The movie itself is a horribly terrifying story about a teenager and her little brother’s imaginary friend doing battle with a Boogeyman that is terrorizing her town. Apparently the movie was so disturbing to children that the Disney Channel was only allowed to air it during Halloween and slowly it just kind of disappeared. But the nightmares never went away.

Seriously Disney. WTF? I'm a grown man and I'm still terrified to turn out the lights after seeing this.

Seriously, Disney. WTF? I’m a grown man and I’m still terrified to turn out the lights after seeing this.

But while the people who ran the Disney Channel were drunk at the wheel, I was home alone watching this movie. Sure I slept with a bat by my bed for the next four years, but I was also noticing how large a role imaginary friends played in the movie. They were these fun-loving symbols of innocence, always there to protect and entertain little kids. They were these secret friends that only you could see and they cared about no one else but you. And for a ten-year-old sitting at home alone that was a really awesome idea.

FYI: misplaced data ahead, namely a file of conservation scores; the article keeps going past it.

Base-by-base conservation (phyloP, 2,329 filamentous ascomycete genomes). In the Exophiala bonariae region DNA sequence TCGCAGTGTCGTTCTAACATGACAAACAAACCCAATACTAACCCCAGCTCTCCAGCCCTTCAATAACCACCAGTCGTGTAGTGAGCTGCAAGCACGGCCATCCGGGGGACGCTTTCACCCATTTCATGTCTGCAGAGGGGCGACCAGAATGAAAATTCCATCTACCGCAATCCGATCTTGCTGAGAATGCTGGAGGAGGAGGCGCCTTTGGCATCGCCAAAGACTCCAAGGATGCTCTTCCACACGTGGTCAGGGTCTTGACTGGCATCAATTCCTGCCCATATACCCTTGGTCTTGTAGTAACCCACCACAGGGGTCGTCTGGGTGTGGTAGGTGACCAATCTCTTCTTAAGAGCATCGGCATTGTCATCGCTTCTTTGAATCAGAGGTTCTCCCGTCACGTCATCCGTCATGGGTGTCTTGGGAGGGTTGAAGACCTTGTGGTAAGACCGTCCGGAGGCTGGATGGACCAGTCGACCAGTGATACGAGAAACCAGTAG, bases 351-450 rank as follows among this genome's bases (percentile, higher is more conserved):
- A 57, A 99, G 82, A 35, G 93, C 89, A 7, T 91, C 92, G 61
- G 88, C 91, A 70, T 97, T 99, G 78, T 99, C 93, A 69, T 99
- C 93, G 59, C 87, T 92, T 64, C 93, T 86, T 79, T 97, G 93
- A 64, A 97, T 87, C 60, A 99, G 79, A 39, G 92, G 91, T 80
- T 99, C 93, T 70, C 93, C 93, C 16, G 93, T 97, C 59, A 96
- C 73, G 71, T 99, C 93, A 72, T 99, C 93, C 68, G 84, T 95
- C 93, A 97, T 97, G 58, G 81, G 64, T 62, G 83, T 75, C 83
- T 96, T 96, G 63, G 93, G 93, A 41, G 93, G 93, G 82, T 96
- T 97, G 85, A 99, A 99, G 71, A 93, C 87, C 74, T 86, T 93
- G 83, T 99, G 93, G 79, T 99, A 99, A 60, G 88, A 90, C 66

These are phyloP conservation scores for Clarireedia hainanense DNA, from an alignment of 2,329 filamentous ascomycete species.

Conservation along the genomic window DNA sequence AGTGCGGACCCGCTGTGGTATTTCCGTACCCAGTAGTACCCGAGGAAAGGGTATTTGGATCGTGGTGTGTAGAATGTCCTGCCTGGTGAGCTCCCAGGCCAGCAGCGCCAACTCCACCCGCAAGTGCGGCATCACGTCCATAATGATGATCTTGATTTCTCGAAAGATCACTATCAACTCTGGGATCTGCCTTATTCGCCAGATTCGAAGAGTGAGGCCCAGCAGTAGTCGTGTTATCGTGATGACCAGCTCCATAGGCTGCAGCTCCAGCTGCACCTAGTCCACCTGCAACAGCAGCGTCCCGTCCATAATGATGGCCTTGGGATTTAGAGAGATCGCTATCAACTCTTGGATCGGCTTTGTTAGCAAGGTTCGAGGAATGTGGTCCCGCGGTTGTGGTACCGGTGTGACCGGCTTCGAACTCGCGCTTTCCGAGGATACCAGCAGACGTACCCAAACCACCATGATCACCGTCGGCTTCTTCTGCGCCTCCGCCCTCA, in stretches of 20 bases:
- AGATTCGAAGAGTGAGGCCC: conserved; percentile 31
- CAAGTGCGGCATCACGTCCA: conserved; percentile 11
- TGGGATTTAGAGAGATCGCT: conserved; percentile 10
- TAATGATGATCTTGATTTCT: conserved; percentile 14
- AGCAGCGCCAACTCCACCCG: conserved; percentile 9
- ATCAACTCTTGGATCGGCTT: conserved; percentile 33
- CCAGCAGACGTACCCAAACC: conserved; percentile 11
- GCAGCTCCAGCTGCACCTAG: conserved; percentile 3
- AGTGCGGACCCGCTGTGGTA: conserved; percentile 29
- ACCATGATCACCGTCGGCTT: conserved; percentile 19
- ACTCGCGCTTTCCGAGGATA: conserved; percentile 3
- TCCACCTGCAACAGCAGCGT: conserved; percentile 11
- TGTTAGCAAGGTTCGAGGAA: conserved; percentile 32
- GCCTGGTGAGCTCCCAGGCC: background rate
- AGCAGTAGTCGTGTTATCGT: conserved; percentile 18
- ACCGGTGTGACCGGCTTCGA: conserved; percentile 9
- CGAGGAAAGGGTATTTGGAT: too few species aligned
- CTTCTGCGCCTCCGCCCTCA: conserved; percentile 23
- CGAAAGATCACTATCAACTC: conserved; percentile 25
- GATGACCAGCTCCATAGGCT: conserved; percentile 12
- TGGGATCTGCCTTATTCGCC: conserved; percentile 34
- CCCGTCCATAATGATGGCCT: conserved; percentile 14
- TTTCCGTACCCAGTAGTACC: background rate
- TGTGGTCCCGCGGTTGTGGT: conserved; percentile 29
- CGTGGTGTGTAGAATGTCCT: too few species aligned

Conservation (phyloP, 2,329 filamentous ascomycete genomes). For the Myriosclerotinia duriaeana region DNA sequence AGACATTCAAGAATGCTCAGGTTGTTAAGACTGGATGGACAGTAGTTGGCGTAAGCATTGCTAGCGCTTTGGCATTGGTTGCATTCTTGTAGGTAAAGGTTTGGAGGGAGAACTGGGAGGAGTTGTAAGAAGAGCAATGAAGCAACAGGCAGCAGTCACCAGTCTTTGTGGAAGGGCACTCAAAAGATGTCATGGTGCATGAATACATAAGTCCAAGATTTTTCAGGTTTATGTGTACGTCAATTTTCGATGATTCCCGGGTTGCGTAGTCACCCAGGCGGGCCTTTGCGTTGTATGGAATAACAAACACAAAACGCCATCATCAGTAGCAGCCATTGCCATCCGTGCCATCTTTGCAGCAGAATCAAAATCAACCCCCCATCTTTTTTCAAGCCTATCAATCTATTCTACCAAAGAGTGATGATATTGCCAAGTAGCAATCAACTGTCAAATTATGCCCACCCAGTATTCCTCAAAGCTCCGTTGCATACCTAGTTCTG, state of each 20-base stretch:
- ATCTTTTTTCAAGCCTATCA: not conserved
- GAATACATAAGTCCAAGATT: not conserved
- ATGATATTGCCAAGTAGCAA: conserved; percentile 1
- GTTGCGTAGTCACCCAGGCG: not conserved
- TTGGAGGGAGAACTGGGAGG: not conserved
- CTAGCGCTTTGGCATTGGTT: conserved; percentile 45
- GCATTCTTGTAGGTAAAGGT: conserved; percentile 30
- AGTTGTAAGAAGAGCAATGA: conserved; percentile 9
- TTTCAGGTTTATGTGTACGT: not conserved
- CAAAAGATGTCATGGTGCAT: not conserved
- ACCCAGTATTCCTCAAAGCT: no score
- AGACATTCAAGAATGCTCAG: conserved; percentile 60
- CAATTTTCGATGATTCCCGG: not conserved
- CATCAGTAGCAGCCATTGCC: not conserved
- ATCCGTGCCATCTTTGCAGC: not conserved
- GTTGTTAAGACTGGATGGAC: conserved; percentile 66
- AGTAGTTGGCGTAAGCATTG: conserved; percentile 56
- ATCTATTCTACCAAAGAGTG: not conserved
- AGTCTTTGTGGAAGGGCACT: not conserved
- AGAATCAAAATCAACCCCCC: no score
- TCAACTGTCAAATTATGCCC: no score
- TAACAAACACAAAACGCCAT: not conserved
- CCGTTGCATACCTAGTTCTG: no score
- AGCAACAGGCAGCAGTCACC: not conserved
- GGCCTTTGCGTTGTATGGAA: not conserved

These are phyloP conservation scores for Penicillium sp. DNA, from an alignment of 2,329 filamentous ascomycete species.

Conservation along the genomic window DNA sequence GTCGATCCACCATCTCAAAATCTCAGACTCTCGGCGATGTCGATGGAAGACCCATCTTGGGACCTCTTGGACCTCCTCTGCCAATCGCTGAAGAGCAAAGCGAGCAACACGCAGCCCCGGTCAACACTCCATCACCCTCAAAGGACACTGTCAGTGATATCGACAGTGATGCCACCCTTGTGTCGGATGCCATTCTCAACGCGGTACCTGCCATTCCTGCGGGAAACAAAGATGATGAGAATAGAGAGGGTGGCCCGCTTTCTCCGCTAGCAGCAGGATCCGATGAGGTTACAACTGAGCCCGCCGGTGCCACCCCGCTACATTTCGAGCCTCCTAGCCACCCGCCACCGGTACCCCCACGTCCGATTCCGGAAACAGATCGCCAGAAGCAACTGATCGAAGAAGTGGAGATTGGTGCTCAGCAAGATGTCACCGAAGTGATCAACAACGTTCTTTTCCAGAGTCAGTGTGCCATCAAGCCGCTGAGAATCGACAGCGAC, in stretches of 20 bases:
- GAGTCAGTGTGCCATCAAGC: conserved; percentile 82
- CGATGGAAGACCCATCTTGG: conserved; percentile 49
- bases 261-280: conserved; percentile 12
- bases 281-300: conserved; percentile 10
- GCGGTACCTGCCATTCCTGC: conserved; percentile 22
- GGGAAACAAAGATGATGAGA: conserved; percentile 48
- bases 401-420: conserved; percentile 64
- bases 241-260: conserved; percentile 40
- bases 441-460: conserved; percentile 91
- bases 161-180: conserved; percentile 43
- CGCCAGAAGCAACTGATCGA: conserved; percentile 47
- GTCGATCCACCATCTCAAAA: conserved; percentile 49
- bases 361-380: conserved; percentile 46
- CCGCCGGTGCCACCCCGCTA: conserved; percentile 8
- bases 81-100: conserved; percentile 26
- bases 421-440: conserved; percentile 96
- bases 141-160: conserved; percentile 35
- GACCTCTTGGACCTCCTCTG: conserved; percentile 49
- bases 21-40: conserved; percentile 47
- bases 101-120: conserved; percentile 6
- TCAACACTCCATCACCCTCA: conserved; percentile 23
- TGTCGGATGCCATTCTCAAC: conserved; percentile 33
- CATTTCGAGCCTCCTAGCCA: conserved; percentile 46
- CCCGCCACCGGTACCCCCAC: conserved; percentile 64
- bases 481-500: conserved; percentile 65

The only problem was that I didn’t have an imaginary friend. Heck I didn’t have a real life friend either, but I’ll save that story for my much sadder memoir: “If Only My Hips Didn’t Lie -The Life and Trials of Shakira’s Number One Fan.”

So that night while I was fortifying my bedroom for the oncoming Boogeyman siege, I started creating my imaginary friend. I knew it was silly from the get-go. I had always thought that imaginary friends didn’t require so much active creation. They just kind of existed in children’s minds like adventure seeking hallucinations that loved to play hide and seek and didn’t require weekly visits to a child psychologist. I thought that if I had to actively create this person in my head that it was kind of cheating.